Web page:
After the failed revolutionary period of the
1960’s came to a close, the communist specter haunting the Western world was crushed. But there was a new specter looming. The history of fitness culture is really interesting. Originally, fitness was seen as a distraction
from your worldly duties by Puritans, but slowly morphed into a way to foster a closer connection
to God by the 1800’s. The movement that came to popularize it in
the 1900’s is known as, I kid you not, Muscular Christianity. Deeply tied with white athleticism and the
rise of football, the ideal Christian man was fibrous, sinewy, strapping. Following World War II and the Cold War, a
renewed interest was placed on the importance of fitness. Both the Soviet Union and the United States
feared the athletic superiority of the other, so an effort was launched by their intelligence
agencies to promote fitness and ‘healthy living’. This didn’t come from nowhere either. Rates of obesity and sedentarism were on the
rise as well as unhealthy lifestyles. Yet as fitness exploded as the default modern
way of living during the 70’s, the fat acceptance movement started gaining ground, arguing that
we should all, specifically women, feel comfortable in our bodies as they are. To understand the fitness phenomena, I think
it’s important to look at the religious aspect of exercise. Specifically, our good friends the Nazi’s. The Hitler regime financed countless sports
and gym facilities because fitness allowed them to foster religious dogmatism in the
building of the Aryan identity. Fitness was at the core of Nazi philosophy. And it’s not hard to see why, unlike religion,
exercise, specifically group exercise, is the perverse combination of hyper-individuality
and community. No mucking about trying to establish a good
relationship with God, with exercise you work on you, and only you. The entire point is to look desirable, or
at worst to be healthy. And when you work out with a friend, whether
it’s at the Hitler Youth Facility or at the “box” you get the sense of community
you don’t get elsewhere under capitalism, not unlike a visit to the Church on Sunday. Under the lens of collective struggle, it’s
easy to see why the explosion of fitness culture occurred during the dark-ages of socialist
organizing in the West. Both globalization and communism had brought
unprecedented challenges for domestic capitalist markets and in its attempt at reconstructing
itself to survive, capitalism found its acolyte in fitness. In the fight between endless atomization or
collectivization, the individual won. As the labor
market slowly accepted more and more women, women were expected to maintain their body
as a career move. While men have other aspects of themselves
they can pin their identity, a lot of the time, women are instructed that their self-worth
is entirely based on their looks. While men were told to work-out for the good
of their nation, women were told to work-out for the good of their career. Secondly, its class aspect. The shift towards individualization wasn’t
just some metaphysical cultural change towards focusing on personal identity, it was rooted
in the economic model of the time. Call it late-stage capitalism, flexible or
postmodern, the 20th century saw the move towards a capitalism built on service work,
of which appearance and personal branding become paramount to success. As the individual became a commodity, fitness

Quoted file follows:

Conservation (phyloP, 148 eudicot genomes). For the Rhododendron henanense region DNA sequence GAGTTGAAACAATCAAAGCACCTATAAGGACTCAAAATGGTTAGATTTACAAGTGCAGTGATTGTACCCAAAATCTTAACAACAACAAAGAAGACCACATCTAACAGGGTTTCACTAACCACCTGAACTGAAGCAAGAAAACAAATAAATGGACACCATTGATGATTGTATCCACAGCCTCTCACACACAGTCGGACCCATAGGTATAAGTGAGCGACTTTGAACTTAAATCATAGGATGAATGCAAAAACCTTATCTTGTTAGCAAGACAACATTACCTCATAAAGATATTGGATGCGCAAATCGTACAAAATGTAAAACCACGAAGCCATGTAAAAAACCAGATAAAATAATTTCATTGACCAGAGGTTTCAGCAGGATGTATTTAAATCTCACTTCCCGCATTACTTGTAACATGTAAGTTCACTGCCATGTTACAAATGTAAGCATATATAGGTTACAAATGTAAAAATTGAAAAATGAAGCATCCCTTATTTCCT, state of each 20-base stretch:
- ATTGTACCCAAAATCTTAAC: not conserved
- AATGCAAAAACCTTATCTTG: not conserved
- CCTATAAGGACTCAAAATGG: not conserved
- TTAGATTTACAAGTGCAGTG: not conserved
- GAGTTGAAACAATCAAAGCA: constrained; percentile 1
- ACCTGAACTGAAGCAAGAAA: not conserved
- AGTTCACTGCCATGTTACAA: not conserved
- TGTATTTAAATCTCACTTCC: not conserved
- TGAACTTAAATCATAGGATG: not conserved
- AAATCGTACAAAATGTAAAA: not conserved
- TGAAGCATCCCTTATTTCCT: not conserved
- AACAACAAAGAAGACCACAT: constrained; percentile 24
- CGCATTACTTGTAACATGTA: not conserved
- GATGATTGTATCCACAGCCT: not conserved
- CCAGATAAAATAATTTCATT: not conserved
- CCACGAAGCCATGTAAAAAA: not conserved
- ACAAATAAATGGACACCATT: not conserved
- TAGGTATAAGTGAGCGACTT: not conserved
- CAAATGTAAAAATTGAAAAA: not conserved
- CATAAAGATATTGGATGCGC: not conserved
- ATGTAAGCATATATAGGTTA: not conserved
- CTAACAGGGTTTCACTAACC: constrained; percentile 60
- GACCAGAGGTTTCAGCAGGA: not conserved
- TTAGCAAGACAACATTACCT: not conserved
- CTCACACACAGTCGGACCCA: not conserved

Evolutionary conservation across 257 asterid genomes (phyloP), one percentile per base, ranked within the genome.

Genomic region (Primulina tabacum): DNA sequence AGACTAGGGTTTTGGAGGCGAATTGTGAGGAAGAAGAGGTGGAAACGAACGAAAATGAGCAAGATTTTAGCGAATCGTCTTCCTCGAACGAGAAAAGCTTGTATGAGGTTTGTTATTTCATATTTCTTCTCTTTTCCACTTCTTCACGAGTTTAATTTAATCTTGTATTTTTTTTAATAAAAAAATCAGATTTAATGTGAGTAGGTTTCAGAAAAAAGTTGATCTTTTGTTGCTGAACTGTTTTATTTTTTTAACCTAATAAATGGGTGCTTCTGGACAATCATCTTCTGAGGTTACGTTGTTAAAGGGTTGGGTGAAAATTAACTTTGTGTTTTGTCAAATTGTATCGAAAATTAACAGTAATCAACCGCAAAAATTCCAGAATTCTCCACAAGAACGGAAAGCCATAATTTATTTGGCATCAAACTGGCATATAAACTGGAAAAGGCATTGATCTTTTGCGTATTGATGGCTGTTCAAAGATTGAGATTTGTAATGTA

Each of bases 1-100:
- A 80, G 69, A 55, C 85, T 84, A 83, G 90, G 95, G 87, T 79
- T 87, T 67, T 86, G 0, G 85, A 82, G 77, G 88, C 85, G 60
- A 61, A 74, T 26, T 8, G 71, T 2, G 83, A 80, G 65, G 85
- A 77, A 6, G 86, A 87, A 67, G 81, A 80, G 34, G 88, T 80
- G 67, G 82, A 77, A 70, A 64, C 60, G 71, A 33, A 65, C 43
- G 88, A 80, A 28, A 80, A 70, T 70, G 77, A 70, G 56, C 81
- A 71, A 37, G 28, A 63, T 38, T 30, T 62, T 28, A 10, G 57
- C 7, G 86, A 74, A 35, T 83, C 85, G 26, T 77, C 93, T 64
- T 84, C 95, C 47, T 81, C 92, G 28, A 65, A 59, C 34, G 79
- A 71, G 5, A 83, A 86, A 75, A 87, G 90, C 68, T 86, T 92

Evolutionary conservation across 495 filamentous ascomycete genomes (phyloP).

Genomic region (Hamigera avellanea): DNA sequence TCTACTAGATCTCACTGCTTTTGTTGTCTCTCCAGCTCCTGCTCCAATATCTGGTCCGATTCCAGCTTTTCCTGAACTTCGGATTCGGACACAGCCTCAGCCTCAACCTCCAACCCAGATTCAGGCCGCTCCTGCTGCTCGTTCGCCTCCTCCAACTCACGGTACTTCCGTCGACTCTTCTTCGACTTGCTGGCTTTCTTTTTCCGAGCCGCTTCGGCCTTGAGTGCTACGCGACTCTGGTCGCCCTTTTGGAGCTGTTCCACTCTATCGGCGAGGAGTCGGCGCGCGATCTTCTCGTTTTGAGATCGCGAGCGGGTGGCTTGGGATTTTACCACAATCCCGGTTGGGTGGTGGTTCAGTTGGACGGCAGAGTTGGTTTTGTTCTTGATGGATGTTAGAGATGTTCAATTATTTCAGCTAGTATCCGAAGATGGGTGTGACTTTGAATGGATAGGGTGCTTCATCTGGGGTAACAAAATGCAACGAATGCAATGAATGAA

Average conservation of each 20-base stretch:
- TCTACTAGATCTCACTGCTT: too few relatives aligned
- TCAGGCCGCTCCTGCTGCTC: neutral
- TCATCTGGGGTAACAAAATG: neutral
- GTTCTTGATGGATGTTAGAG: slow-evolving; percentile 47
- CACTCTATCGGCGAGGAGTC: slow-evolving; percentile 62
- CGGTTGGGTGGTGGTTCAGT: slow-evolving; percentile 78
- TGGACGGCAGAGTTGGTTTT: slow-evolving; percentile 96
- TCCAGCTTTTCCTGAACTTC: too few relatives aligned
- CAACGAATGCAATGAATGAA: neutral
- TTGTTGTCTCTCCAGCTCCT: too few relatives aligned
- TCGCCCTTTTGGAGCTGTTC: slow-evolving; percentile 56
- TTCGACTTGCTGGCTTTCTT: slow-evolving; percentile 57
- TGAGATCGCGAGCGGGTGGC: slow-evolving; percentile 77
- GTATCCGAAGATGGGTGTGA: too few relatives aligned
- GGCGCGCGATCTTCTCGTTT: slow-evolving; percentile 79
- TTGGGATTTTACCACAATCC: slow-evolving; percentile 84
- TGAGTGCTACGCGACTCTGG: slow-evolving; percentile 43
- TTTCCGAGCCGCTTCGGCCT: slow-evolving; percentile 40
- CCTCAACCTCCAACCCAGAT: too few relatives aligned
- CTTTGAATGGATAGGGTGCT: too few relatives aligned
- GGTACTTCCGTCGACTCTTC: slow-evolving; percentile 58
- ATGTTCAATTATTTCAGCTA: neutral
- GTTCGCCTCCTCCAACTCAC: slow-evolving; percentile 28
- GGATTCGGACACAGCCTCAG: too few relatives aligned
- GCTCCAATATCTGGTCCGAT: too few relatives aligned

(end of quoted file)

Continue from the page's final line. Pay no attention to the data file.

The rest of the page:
became a business strategy. But it’s not one available to all of us. Healthy living is more and more out of the
reach of lower class people. Health is a class issue. It becomes even more noticeable at a global
level. As nations of the Global South accept development
and “modernization”, obesity has increased. It’s not hard to see why when capitalist
development is synonymous with unhealthy food and empty calories flooding the market. So it becomes a bit paradoxical when it’s
middle class white women who have championed the fat acceptance cause, when they’re the
least affected category. But it’s important nonetheless! Because fitness is pretty good for you. It’s sinister brother, dieting, however,
that’s a different story… Fad diets have been around since forever,
whether it’s mostly drinking alcohol to live longer, or only eating fruits, get-slim-quick
gurus have sold anything and everything for a quick buck. The rise of dieting along with the fitness
fascination, however, has led to eating disorder symptoms starting at earlier and earlier ages. And as someone who has been both overweight
and underweight, cycling through yo-yo diets since middle school, I think I can comment
sincerely on fat acceptance. So what’s the right response? It’s easy to say that we all deserve to
feel comfortable in our bodies, but what does that mean concretely? Let’s start on the obvious, under capitalism,
fatness will continue to be stigmatized. Health is just another axis of exploitation
that will be stratified along class lines. Yeah it tickles our inner liberal when Dove
releases big boned shampoos, but that’s worth nothing. We should still try to support increased representation
and diversity in workplaces, movies etc. because discrimination is pretty messed up. But the most concrete thing you can do is…
not be a dick! This one weird trick, not shaming fat people,
will make them not hate you! If someone wants to lose weight good, if they
don’t cool. If we accept that you should feel comfortable
with your body, then we need to learn to stop policing others for not following a commercial
ideal. But I will add that if you’re doing any
form radical organizing, or believe in revolutionary emancipatory politics, you should probably
hit the weight room, so you don’t end up like these
guys. Just a thought!